Why are white conservative Christians so afraid?

Here’s a quick thought on Rod Dreher and the “Benedict Option.” (I’ve written about it before, Rod has responded, and I look forward to writing more about it in the future.)

This recent Dreher quote caught my eye. He has used this analogy before, and I think it aptly reveals how unfounded the fears that underlie his Benedict Option are. (Are jack-booted government thugs going to kill all the “real” Christians, or merely arrest them?)

In general, white conservative Christians seem to be significantly more afraid than their nonwhite brethren that the Secular Left is on the verge of shaming and shunning them out of American society. I haven’t seen good survey data on this, so I want to speculate a little on whether this is true and the reasons why. I highly encourage people who have studied this question (quantitatively or qualitatively) or others with well-formed opinions to weigh in.

To what degree do each of these seem plausible:

  1. Assuming similar levels of religiosity, white people (who are more conservative anyway) feel more aggrieved in this moment.
  2. Because they lean more leftward politically, nonwhites are not seen as enemies or opponents by the secular left/cultural establishment to the degree that whites are, even if the nonwhites believe, for instance, that marriage is a man and a woman.
  3. The secular left really is out to crush white social conservatives to a greater degree than they hope to crush nonwhite ones.
  4. The secular left thinks that, with respect to evolution (or non-evolution) on the the premises and priorities of the Sexual Revolution, white social conservatives should “know better” whereas it’s expected that nonwhites will be slower to acquiesce/evolve.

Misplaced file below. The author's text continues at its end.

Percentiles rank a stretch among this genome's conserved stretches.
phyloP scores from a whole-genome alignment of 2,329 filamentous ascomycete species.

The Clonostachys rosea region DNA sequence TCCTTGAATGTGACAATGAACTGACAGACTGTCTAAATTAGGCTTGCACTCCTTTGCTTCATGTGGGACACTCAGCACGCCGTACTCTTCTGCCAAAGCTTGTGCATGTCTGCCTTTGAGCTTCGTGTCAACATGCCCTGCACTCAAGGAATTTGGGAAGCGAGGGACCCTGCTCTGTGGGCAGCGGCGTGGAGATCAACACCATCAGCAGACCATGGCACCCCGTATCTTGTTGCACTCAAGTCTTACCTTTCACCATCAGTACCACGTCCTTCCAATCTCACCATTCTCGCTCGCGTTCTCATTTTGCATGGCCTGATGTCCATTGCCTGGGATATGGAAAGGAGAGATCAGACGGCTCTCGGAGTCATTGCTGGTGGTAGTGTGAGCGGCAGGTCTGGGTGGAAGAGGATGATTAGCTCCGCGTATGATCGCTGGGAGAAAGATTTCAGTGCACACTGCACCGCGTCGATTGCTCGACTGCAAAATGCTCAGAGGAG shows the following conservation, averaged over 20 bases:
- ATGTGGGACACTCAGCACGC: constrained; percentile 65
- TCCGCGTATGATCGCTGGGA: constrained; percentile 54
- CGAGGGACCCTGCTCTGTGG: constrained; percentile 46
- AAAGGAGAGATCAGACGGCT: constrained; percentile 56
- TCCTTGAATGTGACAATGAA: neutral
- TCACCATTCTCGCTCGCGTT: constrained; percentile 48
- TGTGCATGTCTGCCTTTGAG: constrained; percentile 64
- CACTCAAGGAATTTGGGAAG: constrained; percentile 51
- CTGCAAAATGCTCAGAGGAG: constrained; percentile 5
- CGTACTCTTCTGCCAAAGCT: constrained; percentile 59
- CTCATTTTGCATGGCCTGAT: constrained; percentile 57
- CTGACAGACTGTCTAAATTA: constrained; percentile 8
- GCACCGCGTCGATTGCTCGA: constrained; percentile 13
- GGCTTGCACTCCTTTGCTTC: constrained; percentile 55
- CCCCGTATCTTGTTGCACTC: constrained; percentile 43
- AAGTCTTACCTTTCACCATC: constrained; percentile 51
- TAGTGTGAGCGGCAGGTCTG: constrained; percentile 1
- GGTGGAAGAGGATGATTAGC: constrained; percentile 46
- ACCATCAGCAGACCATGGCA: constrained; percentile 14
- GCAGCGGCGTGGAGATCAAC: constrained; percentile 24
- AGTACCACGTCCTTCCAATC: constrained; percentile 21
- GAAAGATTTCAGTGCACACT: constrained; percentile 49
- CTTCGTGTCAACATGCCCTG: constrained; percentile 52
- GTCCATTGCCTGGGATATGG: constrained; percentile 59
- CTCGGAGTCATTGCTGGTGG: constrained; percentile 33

Which of these seem to have explanatory power? What am I missing?

For the record, I am not into white identity. At all. I am a proud Southerner. And I don’t think that Dreher & co. are necessarily into white identity politics at all — I believe them when they say that’s not what the Benedict Option is about. But Benedictopia looks pretty white to me.

 

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About Jacob Lupfer

Jacob Lupfer is a faith and politics writer. A contributing editor at Religion News Service, Jacob is a frequent commentator on the role of faith in politics and public life. He is a doctoral candidate in political science at Georgetown University in Washington, D.C. An expert on the institutional life of American Christianity, Jacob advises faith leaders on how religions people and institutions can more effectively advocate for the common good. During the 2016 election cycle, Jacob is blogging at Patheos about the role of faith in the campaign. His work has appeared in The Washington Post, The Atlantic, The Daily Beast, Religion & Politics, Sojourners, Religion Dispatches, The Christian Post, Baptist News Global, and elsewhere. Jacob lives near Baltimore with his wife and their two young children.